Spherical Flying Machine Inspired by Sci-Fi is Created With 3D Printing

Share this Article

990

A group of 3D printing, high-tech flying machine enthusiasts, and sci-fi fans combined their know-how to design and construct a spherical drone-style aircraft for a local flying machine design competition. One of the major requirements of the competition was to create and construct a flying machine that could be regarded as “unconventional.” They shared their process, supplies, material list, and .stl files on Instructables this week.

A Kino from Stargate Universe.

A Kino from Stargate Universe.

As the design team are self-professed “hardcore fans of many science fiction shows,” they drew their inspiration from a few sci-fi sources they were especially enthusiastic about: The mapping drones in Prometheus, the flying camera balls known as “Kinos” in Stargate Universe, and the IT-O Interrogator droids in Star Wars. While their sources weren’t limited to these three, they did inspire the spherical shape of the final design.

With the shape of their Spherical Flying Machine established, the team moved on, researching the latest technology in spherical flying drones. The examples they liked best were the spherical flight vehicle used by Japan’s Ministry of Defense and the Gimball, known of as the “world’s first collision-proof drone designed by the École Polytechnique Fédérale de Lausanne’s (EPFL) Laboratory of Intelligent Systems (LIS).  They also researched a variety of different coaxial counter rotating rotor remote control toys with a sphere as a cage on the outsides. The team felt that the latter were problematic where airflow issues were concerned, so they set about trying to eliminate that problem:

We decided to go the way of a coaxial counter rotating rotors set-up for our propulsion. This set-up allows us to control the yaw of the aircraft by adjusting the differential rotation speed of the propellers.FOP2FA6IADRE91K.LARGE

For the air intake, they designed a shrouded propeller system. At the bottom of the air intake, they explained, the airflow is split into four output ducts that direct the flow to the side of the sphere. For the propulsion system, they came up with a pretty ingenious approach: The propulsion system is mounted inside of a spherical cage beneath which is mounted an x-y translation stage intended to support the batteries–the heaviest component of the drone. What that means in terms of flight efficiency is that the center of gravity (of the battery) is shifted in one direction. When the aircraft’s center of gravity is altered, the whole aircraft will reorient and direct the thrust in the opposite direction. This is the kind of steering you would see, for instance, with hang gliders and small, one-man helicopters.

 

Many of the components of the Spherical Flying Machine were 3D printed using ABS, including the air intake duct, the airflow separator, and the output ducts. Other parts were produced from paper laminated foam using laser cutting, although the team was less-than-satisfied with the results, which weren’t as precise as they’d hoped. They used a variety of methods for assembling the parts, from screws and nuts to a cable that runs along the equator of the sphere.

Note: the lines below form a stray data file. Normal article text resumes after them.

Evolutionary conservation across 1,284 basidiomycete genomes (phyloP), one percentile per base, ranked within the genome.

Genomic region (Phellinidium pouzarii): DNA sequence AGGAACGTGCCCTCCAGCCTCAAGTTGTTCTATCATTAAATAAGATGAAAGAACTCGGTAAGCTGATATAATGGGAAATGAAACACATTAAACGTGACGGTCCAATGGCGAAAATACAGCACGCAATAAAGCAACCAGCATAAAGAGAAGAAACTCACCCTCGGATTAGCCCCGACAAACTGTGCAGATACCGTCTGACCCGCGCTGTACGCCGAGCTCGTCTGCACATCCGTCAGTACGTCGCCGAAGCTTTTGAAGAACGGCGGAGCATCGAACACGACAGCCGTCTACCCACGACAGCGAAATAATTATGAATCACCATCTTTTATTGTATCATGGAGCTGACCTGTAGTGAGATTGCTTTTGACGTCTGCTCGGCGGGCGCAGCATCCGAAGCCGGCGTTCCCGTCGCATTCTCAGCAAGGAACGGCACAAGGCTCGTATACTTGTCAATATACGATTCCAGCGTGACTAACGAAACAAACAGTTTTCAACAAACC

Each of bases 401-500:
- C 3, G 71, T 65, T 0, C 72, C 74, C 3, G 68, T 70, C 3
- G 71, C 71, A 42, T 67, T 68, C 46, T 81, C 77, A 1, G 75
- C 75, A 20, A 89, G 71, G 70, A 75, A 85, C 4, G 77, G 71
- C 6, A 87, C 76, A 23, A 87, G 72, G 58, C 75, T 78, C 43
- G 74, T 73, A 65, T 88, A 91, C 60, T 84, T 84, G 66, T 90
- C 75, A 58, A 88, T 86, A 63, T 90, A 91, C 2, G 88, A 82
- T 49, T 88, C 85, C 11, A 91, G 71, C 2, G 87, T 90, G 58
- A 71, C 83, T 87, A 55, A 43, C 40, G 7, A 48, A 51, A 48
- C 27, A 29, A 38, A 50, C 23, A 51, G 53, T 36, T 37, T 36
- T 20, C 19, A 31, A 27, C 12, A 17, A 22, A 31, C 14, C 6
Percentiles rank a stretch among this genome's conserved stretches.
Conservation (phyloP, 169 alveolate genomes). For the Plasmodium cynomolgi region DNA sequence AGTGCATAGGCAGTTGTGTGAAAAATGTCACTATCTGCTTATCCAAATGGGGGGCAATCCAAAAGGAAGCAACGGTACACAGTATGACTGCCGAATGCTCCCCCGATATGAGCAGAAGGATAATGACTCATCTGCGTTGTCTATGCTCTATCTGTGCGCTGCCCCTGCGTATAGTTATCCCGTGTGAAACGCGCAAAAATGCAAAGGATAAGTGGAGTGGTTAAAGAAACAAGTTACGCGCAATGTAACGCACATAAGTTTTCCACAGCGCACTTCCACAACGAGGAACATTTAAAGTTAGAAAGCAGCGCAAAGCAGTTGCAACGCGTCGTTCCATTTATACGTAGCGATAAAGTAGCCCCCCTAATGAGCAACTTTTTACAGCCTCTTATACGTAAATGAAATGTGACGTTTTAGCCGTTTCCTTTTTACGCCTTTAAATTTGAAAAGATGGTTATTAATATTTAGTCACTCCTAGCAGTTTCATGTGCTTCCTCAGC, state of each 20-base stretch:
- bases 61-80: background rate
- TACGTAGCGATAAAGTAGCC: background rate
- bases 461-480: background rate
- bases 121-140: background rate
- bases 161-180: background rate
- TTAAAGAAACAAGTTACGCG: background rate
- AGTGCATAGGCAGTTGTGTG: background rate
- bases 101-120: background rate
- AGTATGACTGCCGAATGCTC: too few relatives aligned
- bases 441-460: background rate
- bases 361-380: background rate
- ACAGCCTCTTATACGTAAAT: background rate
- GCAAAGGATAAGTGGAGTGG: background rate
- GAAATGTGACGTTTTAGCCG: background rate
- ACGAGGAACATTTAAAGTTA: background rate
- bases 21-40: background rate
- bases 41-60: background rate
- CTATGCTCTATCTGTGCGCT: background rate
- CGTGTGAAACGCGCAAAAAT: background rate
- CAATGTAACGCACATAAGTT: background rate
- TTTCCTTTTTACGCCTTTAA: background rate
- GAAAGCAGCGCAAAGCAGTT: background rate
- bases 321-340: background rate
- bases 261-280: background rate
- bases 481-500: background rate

See their Instructables page for the end result as well as a materials and supplies list and the .stl files, which you can print at home with your own 3D printer or upload to an online service like 3D Hubs. We would love to see a video of the Spherical Flying Machine in action and to find out whether it was the winning submission!

 

Share this Article


Recent News

What is Metrology Part 19 – Moire Effect in 3D Printing

3D Printing and ABS Recycling: Assessing Virgin and Re-used Filament



Categories

3D Design

3D Printed Art

3D Printed Food

3D Printed Guns


You May Also Like

Tunisia: Researchers 3D Print Optimized Car Leaf Spring out of Carbon PEEK

Authors Amir Kessentini, Gulam Mohammed Sayeed Ahmed, and Jamel Madiouli have performed research and analysis after 3D printing a car part, with their findings outlined and recently published in ‘Design...

Interview with Massimo Bricchi of Kuraray on 3D Printing Biodegradable Materials

Massimo Bricchi Massimo Bricchi is Kuraray Europe‘s Regional Marketing Manager. The company is involved in the production of chemicals and resins, fibers and textiles, high-performance material, and medical products. In...

Robot Factory Introduces Sliding-3D Conveyor Belt System for High-Temperature 3D Printing

Over the last several years, 3D printers that use conveyor belts as limitless build platforms have been growing more popular. In 2017, Italian company Robot Factory launched its own FFF...

Mimaki USA and Sindoh Introduce New 3DFF-222 Desktop 3D Printer

In 2015, Mimaki USA, an operating entity of Japanese company Mimaki Engineering, announced that it would begin development of its own full color 3D printer, which was then previewed two years later. The company...


Shop

View our broad assortment of in house and third party products.


Print Services

Subscribe To Our Newsletter

Subscribe To Our Newsletter

Join our mailing list to receive the latest news and updates from our 3DPrint.com.

You have Successfully Subscribed!